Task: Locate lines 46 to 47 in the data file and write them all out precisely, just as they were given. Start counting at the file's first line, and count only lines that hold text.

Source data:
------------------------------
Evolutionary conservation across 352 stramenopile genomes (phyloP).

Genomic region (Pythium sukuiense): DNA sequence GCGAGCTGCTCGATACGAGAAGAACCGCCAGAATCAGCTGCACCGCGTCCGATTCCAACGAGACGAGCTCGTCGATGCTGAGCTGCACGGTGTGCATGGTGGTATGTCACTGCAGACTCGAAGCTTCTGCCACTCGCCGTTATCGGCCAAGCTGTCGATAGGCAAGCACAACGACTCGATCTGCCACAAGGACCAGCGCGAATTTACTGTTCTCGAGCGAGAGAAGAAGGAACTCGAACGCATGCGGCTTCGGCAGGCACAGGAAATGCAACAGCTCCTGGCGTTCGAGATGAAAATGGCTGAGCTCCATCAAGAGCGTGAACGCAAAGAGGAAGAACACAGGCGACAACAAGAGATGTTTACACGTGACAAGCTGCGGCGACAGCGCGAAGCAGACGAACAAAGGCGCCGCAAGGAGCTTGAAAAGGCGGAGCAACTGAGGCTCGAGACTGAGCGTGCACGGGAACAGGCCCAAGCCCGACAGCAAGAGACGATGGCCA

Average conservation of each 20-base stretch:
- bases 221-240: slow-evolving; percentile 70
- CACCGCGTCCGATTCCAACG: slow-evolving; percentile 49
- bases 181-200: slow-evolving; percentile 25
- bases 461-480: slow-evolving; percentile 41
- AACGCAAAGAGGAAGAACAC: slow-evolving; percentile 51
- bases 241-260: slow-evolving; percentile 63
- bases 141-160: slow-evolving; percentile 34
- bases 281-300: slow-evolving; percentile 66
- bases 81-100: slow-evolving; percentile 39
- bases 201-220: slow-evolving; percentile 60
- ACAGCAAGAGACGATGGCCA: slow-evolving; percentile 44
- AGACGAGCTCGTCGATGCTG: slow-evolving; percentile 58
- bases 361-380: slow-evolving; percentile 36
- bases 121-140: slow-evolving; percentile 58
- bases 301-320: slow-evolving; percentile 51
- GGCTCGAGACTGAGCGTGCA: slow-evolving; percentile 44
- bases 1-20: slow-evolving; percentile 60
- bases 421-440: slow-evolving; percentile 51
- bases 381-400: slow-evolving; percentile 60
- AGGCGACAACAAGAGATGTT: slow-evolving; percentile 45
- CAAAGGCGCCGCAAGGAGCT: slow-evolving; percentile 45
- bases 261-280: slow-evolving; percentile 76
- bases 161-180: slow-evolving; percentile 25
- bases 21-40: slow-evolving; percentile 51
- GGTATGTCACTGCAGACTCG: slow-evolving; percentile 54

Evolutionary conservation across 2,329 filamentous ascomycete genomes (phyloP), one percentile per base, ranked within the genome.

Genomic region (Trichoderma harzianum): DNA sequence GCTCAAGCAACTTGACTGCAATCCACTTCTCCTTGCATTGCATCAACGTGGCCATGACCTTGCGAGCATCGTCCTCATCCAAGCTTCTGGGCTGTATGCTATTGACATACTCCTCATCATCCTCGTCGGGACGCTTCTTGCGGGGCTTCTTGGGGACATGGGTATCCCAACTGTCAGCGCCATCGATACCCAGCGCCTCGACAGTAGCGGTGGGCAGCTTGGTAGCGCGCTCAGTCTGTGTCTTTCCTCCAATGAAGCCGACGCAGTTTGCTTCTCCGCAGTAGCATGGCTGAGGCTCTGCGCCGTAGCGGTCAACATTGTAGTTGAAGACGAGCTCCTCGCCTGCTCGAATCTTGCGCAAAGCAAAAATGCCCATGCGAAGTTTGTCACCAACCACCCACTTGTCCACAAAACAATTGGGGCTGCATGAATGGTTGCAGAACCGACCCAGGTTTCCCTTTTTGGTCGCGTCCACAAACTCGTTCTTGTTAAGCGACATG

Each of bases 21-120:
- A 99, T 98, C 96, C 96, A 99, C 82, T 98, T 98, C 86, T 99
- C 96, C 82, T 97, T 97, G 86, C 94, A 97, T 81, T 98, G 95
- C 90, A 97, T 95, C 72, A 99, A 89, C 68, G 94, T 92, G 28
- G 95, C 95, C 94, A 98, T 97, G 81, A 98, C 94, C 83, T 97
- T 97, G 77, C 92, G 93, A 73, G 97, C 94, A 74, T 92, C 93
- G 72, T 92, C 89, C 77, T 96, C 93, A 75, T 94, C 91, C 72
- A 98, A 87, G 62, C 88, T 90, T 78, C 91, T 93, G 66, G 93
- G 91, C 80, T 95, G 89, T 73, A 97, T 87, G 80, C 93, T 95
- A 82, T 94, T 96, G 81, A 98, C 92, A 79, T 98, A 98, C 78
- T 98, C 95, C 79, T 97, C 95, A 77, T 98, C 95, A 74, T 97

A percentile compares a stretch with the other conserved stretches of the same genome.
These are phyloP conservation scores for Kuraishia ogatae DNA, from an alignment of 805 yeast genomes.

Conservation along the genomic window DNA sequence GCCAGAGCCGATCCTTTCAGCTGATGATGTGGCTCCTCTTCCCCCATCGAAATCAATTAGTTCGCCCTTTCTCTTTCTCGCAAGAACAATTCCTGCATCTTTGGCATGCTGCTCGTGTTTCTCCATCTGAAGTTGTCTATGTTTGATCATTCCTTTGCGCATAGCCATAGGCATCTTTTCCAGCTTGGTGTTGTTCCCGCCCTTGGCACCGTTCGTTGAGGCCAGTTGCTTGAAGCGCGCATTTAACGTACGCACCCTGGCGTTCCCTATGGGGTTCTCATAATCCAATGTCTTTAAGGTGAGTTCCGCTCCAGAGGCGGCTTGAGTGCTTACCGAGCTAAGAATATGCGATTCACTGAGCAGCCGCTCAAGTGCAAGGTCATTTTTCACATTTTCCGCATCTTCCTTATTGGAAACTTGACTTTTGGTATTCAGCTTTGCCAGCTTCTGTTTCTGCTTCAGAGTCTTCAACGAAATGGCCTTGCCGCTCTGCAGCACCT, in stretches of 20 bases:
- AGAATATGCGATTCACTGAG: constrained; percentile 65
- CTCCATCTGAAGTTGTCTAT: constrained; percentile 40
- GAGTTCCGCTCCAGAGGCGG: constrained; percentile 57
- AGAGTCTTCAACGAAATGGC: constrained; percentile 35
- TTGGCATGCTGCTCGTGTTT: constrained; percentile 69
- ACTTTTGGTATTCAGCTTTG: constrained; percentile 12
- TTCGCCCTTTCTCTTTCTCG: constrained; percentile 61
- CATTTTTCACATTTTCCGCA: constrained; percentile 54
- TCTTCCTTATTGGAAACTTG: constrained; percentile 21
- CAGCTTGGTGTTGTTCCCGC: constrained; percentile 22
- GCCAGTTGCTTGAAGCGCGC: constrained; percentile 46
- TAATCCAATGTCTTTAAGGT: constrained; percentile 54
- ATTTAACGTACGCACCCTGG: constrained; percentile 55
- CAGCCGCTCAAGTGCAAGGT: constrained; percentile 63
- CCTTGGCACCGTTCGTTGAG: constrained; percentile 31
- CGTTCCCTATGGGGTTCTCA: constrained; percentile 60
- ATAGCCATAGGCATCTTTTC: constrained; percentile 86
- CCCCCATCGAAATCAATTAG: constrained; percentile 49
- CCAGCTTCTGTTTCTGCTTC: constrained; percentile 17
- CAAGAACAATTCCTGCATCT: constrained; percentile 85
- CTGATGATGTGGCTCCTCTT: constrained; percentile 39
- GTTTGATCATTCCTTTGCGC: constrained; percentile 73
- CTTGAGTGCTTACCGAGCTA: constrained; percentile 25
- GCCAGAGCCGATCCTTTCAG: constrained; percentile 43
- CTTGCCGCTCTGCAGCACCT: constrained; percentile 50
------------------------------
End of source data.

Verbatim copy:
- CTCCATCTGAAGTTGTCTAT: constrained; percentile 40
- GAGTTCCGCTCCAGAGGCGG: constrained; percentile 57